poem, art, photo by Elizabeth


beneath surgery-bright restaurant lights was the unspoken 
collusion of employees and patrons to ignore the bone-defined 
man as he tapped thin-paned glass to beg for food.

He shoved skeletal hands toward his gaping mouth as if to fill the gnawing 
we could not imagine while digesting pasta and merlot rather than 
our muscles to survive as this man’s body had, his hollowed face 
pled as he mimed across the chasm of language, culture, class. 

After the waiter returned our leftovers, snug in Styrofoam, 
I took them across the restaurant, my legs heavy beneath 
reproach’s hypnotic weight from those unwilling to squander 
etiquette’s rules that insure our warmth while others freeze.

Through my breath outside, I saw him accept a dollar from two 
spike-heeled women as they scuttled from a bar across the street,
yet money’s a tool for future trade, no immediate relief for a churning gut. 

Drunk with hunger, he wavered in the crosswalk till a horn startled him
to the curb. Waving, I caught his eye, offered the bright box. Our eyes 
locked yet he wouldn’t move, suspended in a code more compelling than 
starvation, a code older than the south and dangerous as asphyxiation. 

Cloaked in privilege, I left our paltry leftovers on the bus stop bench 
and returned to the interior’s glare, each of us visible through glass walls. 
He sprinted across the street, gulped what would have been tomorrow’s lunch, threw away the box, and returned to the window beside us. 

He smiled, waved, tried to thank me, but I saw him only peripherally, 
embarrassed to accept gratitude for so little before he walked away.

Thank you to the editors of decomp magazine who first published this poem.


Joya arrived 10.5.16, poem & photo by Elizabeth
                  DOG CLOUD

when clean
              you feel like a cloud
     as I finger your hair
                             so  soft   &   light
  you might                             drift away 
                           if not
                  for Love's Gravity   
                        gold as Sun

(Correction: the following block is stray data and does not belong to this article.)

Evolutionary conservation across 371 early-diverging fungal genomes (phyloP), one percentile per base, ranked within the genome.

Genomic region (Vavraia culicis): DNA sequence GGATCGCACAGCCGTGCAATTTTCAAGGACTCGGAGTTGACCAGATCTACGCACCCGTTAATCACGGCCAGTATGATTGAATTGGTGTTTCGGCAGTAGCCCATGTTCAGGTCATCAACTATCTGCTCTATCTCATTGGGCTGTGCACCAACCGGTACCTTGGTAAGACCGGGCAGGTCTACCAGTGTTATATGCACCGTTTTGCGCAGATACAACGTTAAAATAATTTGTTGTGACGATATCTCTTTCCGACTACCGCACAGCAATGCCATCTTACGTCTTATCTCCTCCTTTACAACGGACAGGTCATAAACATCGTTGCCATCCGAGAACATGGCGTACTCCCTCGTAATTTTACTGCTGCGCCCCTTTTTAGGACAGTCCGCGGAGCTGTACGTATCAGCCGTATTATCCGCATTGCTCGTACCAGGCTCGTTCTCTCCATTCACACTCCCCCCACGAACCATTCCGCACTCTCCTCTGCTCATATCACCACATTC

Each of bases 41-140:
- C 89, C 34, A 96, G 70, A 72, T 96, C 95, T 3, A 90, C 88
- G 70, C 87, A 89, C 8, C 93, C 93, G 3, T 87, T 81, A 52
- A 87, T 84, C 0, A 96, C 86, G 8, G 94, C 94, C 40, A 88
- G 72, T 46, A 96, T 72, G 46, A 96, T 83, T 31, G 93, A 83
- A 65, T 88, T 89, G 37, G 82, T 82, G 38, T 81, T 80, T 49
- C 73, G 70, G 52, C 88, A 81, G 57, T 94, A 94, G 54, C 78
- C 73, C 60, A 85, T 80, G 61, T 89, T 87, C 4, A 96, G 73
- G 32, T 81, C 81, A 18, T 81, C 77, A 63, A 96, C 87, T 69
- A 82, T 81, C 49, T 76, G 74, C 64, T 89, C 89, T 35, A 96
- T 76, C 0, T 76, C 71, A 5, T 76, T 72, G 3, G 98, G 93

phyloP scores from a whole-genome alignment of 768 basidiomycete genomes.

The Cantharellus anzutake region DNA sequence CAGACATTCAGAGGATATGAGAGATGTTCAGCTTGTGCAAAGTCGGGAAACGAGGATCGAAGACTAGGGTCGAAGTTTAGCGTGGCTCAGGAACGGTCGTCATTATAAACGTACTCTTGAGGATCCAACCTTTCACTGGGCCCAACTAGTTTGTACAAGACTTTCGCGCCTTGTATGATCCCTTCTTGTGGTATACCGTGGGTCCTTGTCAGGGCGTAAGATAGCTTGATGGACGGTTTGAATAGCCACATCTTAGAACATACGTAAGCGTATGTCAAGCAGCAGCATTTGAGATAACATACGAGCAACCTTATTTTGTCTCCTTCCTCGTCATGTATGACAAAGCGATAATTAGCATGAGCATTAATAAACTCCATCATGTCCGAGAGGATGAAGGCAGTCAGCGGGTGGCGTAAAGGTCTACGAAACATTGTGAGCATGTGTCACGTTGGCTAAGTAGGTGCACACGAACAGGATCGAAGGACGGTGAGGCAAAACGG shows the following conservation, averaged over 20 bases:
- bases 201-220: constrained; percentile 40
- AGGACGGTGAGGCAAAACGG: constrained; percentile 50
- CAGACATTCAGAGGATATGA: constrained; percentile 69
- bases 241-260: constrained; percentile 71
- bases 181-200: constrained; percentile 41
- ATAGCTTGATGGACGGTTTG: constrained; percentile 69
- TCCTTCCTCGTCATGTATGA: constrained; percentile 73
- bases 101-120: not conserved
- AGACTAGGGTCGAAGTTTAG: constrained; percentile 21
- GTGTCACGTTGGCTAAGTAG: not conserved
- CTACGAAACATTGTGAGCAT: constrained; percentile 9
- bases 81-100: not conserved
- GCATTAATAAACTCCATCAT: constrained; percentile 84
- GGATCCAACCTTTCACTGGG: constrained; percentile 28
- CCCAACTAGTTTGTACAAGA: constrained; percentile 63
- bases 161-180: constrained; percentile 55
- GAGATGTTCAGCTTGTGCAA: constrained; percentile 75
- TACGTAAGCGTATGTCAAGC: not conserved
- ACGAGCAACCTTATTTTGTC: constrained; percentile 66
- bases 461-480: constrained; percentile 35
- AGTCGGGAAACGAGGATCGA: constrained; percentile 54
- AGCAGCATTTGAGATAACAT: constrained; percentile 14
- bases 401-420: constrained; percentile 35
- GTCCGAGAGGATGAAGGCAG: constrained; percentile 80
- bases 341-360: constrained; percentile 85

airy as Sky
                             You are our Constellation
       after we'd raced too long & lost
              through stars' buckshot 
                       until You reconnected 

          those beacons of Light
              Beauty     &     Hope
    with balls & squirrels & a belly
       for all the love & joy
                  our hands could supply

Thank you NorCal Poodle Rescue for letting me foster the wonderful Joya, five years ago today.


poem & photo by Elizabeth


As if disintegrating the stone of our being to sand
we pour ourselves empty to be remade beyond 
the merciless sins we rise above.

The beauty of your breast cleaved away,
my lungs stomping their sun-fire dance always,
yet we reshape ourselves as balm for each other 
till we can bear our stories’ terrible weight

and are transformed as if to sound—
water on granite, wind through pine, 
an osprey’s haunting cry.

Thank you to the editors of The Tishman Review for first publishing this poem.


poem & photo by Elizabeth


you're in Hawaii
so I drove to your house
clicked off the headlights
rolled down the windows
and bathed in the dry oak and grass
winds that normally surround you

which made me think of Langston Hughes
and Zora Neale Hurston, how for decades
they missed each other, each too proud
or lost to find themselves back 
to the other's laughter and company

all that longing over language used

and I wonder if your life is so full
that one less relationship is relief
or if this same ragged cloth
beating my face and chest
wind-whips through the vacuum I've left

Thank you to the editors of Apollo’s Lyre for first publishing this poem.


Joya; poem & photo by Elizabeth


brown naked body
sprawled beneath the sun

scars of ritual and beauty
crossing its belly

where birds, dogs and people
have left tracks

soon made invisible
by waxing tide

Thank you to the editors of Agape: A Creative Arts Magazine for first publishing this poem.

If Bird

_1430974 - Version 2
poem & photo by Elizabeth


you would be my loon
calling long past light,
my mourning dove, my
sweetest finch flashing
sun from black as night. 

If my bird you were I'd
feed you nectar from my
palm and plant thick trees
for you to rest and nest until
I could transform my arms
and hands to feathered limbs—
our hearts remade as song.

Thank you to the editors of The Tishman Review for first publishing this poem.


P1070225 - Version 3

“Blue Heart,” mixed media & photo by Elizabeth


There will never be

only love

only peace

but there can be

more love than

before we got here

and more peace


we stayed here.

David Richo, Everyday Commitments

Elizabeth creates 3-D art and photographs with eggshells because their fragility and strength parallel the human condition.

Longing to Belong

Dk in Lt
poem & photo by Elizabeth


girl with eyes too large and
milky teeth fairies must wait
years for in a country that ripped
her from Mama locked her in
metal cage no laughter crosses
her howl swells into lost
others' sounds for families
babies resounds past soiled
dreams strips belonging as
those ripping teach children
how arms are weapons

Thank you to Writers Resist for first publishing “Longing to Belong.”